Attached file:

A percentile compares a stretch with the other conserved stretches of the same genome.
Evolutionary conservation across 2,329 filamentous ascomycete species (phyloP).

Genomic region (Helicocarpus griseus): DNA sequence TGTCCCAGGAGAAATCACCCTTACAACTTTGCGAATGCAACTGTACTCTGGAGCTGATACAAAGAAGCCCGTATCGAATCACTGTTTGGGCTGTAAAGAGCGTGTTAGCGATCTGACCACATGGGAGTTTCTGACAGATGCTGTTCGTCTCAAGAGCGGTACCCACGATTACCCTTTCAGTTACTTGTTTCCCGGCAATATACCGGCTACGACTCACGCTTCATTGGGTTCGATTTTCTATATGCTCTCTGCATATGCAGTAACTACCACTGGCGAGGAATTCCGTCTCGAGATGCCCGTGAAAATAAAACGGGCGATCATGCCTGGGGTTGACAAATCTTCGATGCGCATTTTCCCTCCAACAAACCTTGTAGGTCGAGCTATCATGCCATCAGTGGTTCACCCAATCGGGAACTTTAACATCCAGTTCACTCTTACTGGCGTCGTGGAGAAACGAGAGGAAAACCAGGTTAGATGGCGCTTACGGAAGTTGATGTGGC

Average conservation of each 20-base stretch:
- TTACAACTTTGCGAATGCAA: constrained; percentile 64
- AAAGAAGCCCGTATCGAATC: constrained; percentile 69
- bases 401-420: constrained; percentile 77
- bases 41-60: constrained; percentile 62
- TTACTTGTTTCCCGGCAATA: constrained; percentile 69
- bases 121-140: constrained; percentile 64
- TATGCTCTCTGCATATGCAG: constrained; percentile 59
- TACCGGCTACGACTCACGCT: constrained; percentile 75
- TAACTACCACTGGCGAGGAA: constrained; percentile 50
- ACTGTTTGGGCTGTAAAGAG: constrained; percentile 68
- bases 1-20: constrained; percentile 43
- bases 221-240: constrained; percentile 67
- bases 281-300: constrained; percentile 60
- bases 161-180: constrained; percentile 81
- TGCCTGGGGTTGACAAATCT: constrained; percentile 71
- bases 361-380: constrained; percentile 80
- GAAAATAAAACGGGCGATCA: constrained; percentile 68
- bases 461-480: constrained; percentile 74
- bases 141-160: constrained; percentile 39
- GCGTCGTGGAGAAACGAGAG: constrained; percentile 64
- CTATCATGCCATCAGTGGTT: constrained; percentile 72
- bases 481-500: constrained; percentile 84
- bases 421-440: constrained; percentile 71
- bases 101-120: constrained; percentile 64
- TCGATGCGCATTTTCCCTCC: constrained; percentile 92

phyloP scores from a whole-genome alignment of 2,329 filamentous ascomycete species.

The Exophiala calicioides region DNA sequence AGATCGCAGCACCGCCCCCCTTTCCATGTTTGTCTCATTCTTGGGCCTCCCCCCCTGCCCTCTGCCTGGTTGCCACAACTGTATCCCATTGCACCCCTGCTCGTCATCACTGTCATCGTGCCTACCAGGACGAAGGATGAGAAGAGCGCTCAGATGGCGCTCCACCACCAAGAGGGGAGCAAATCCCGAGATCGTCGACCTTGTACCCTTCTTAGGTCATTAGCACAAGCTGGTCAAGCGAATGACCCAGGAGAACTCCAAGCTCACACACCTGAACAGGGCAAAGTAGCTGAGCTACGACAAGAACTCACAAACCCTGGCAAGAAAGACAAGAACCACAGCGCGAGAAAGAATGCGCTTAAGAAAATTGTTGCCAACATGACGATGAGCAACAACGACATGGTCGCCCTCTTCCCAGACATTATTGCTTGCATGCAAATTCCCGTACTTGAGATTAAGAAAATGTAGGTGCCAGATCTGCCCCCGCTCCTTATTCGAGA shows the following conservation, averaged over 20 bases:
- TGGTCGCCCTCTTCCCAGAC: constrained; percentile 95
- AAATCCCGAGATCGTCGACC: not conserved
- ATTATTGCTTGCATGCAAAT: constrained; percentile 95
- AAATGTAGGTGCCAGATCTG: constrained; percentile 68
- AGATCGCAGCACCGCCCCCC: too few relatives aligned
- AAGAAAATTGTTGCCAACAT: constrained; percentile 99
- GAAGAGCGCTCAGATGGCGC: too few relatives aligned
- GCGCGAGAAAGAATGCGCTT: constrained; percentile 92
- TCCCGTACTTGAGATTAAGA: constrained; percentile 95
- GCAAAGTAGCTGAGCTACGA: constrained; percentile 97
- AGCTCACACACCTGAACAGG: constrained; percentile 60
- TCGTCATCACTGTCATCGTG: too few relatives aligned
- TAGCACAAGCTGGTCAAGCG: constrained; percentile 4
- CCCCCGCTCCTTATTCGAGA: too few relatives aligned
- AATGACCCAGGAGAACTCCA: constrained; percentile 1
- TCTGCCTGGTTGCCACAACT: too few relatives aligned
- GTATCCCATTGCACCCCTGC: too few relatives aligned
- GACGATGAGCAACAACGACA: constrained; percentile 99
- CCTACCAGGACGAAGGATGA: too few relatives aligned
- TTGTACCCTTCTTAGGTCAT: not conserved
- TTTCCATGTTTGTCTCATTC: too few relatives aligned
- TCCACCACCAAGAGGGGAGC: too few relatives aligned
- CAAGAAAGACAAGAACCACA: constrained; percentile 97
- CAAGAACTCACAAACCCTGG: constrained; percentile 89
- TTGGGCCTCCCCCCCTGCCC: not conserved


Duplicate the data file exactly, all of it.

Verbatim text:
A percentile compares a stretch with the other conserved stretches of the same genome.
Evolutionary conservation across 2,329 filamentous ascomycete species (phyloP).

Genomic region (Helicocarpus griseus): DNA sequence TGTCCCAGGAGAAATCACCCTTACAACTTTGCGAATGCAACTGTACTCTGGAGCTGATACAAAGAAGCCCGTATCGAATCACTGTTTGGGCTGTAAAGAGCGTGTTAGCGATCTGACCACATGGGAGTTTCTGACAGATGCTGTTCGTCTCAAGAGCGGTACCCACGATTACCCTTTCAGTTACTTGTTTCCCGGCAATATACCGGCTACGACTCACGCTTCATTGGGTTCGATTTTCTATATGCTCTCTGCATATGCAGTAACTACCACTGGCGAGGAATTCCGTCTCGAGATGCCCGTGAAAATAAAACGGGCGATCATGCCTGGGGTTGACAAATCTTCGATGCGCATTTTCCCTCCAACAAACCTTGTAGGTCGAGCTATCATGCCATCAGTGGTTCACCCAATCGGGAACTTTAACATCCAGTTCACTCTTACTGGCGTCGTGGAGAAACGAGAGGAAAACCAGGTTAGATGGCGCTTACGGAAGTTGATGTGGC

Average conservation of each 20-base stretch:
- TTACAACTTTGCGAATGCAA: constrained; percentile 64
- AAAGAAGCCCGTATCGAATC: constrained; percentile 69
- bases 401-420: constrained; percentile 77
- bases 41-60: constrained; percentile 62
- TTACTTGTTTCCCGGCAATA: constrained; percentile 69
- bases 121-140: constrained; percentile 64
- TATGCTCTCTGCATATGCAG: constrained; percentile 59
- TACCGGCTACGACTCACGCT: constrained; percentile 75
- TAACTACCACTGGCGAGGAA: constrained; percentile 50
- ACTGTTTGGGCTGTAAAGAG: constrained; percentile 68
- bases 1-20: constrained; percentile 43
- bases 221-240: constrained; percentile 67
- bases 281-300: constrained; percentile 60
- bases 161-180: constrained; percentile 81
- TGCCTGGGGTTGACAAATCT: constrained; percentile 71
- bases 361-380: constrained; percentile 80
- GAAAATAAAACGGGCGATCA: constrained; percentile 68
- bases 461-480: constrained; percentile 74
- bases 141-160: constrained; percentile 39
- GCGTCGTGGAGAAACGAGAG: constrained; percentile 64
- CTATCATGCCATCAGTGGTT: constrained; percentile 72
- bases 481-500: constrained; percentile 84
- bases 421-440: constrained; percentile 71
- bases 101-120: constrained; percentile 64
- TCGATGCGCATTTTCCCTCC: constrained; percentile 92

phyloP scores from a whole-genome alignment of 2,329 filamentous ascomycete species.

The Exophiala calicioides region DNA sequence AGATCGCAGCACCGCCCCCCTTTCCATGTTTGTCTCATTCTTGGGCCTCCCCCCCTGCCCTCTGCCTGGTTGCCACAACTGTATCCCATTGCACCCCTGCTCGTCATCACTGTCATCGTGCCTACCAGGACGAAGGATGAGAAGAGCGCTCAGATGGCGCTCCACCACCAAGAGGGGAGCAAATCCCGAGATCGTCGACCTTGTACCCTTCTTAGGTCATTAGCACAAGCTGGTCAAGCGAATGACCCAGGAGAACTCCAAGCTCACACACCTGAACAGGGCAAAGTAGCTGAGCTACGACAAGAACTCACAAACCCTGGCAAGAAAGACAAGAACCACAGCGCGAGAAAGAATGCGCTTAAGAAAATTGTTGCCAACATGACGATGAGCAACAACGACATGGTCGCCCTCTTCCCAGACATTATTGCTTGCATGCAAATTCCCGTACTTGAGATTAAGAAAATGTAGGTGCCAGATCTGCCCCCGCTCCTTATTCGAGA shows the following conservation, averaged over 20 bases:
- TGGTCGCCCTCTTCCCAGAC: constrained; percentile 95
- AAATCCCGAGATCGTCGACC: not conserved
- ATTATTGCTTGCATGCAAAT: constrained; percentile 95
- AAATGTAGGTGCCAGATCTG: constrained; percentile 68
- AGATCGCAGCACCGCCCCCC: too few relatives aligned
- AAGAAAATTGTTGCCAACAT: constrained; percentile 99
- GAAGAGCGCTCAGATGGCGC: too few relatives aligned
- GCGCGAGAAAGAATGCGCTT: constrained; percentile 92
- TCCCGTACTTGAGATTAAGA: constrained; percentile 95
- GCAAAGTAGCTGAGCTACGA: constrained; percentile 97
- AGCTCACACACCTGAACAGG: constrained; percentile 60
- TCGTCATCACTGTCATCGTG: too few relatives aligned
- TAGCACAAGCTGGTCAAGCG: constrained; percentile 4
- CCCCCGCTCCTTATTCGAGA: too few relatives aligned
- AATGACCCAGGAGAACTCCA: constrained; percentile 1
- TCTGCCTGGTTGCCACAACT: too few relatives aligned
- GTATCCCATTGCACCCCTGC: too few relatives aligned
- GACGATGAGCAACAACGACA: constrained; percentile 99
- CCTACCAGGACGAAGGATGA: too few relatives aligned
- TTGTACCCTTCTTAGGTCAT: not conserved
- TTTCCATGTTTGTCTCATTC: too few relatives aligned
- TCCACCACCAAGAGGGGAGC: too few relatives aligned
- CAAGAAAGACAAGAACCACA: constrained; percentile 97
- CAAGAACTCACAAACCCTGG: constrained; percentile 89
- TTGGGCCTCCCCCCCTGCCC: not conserved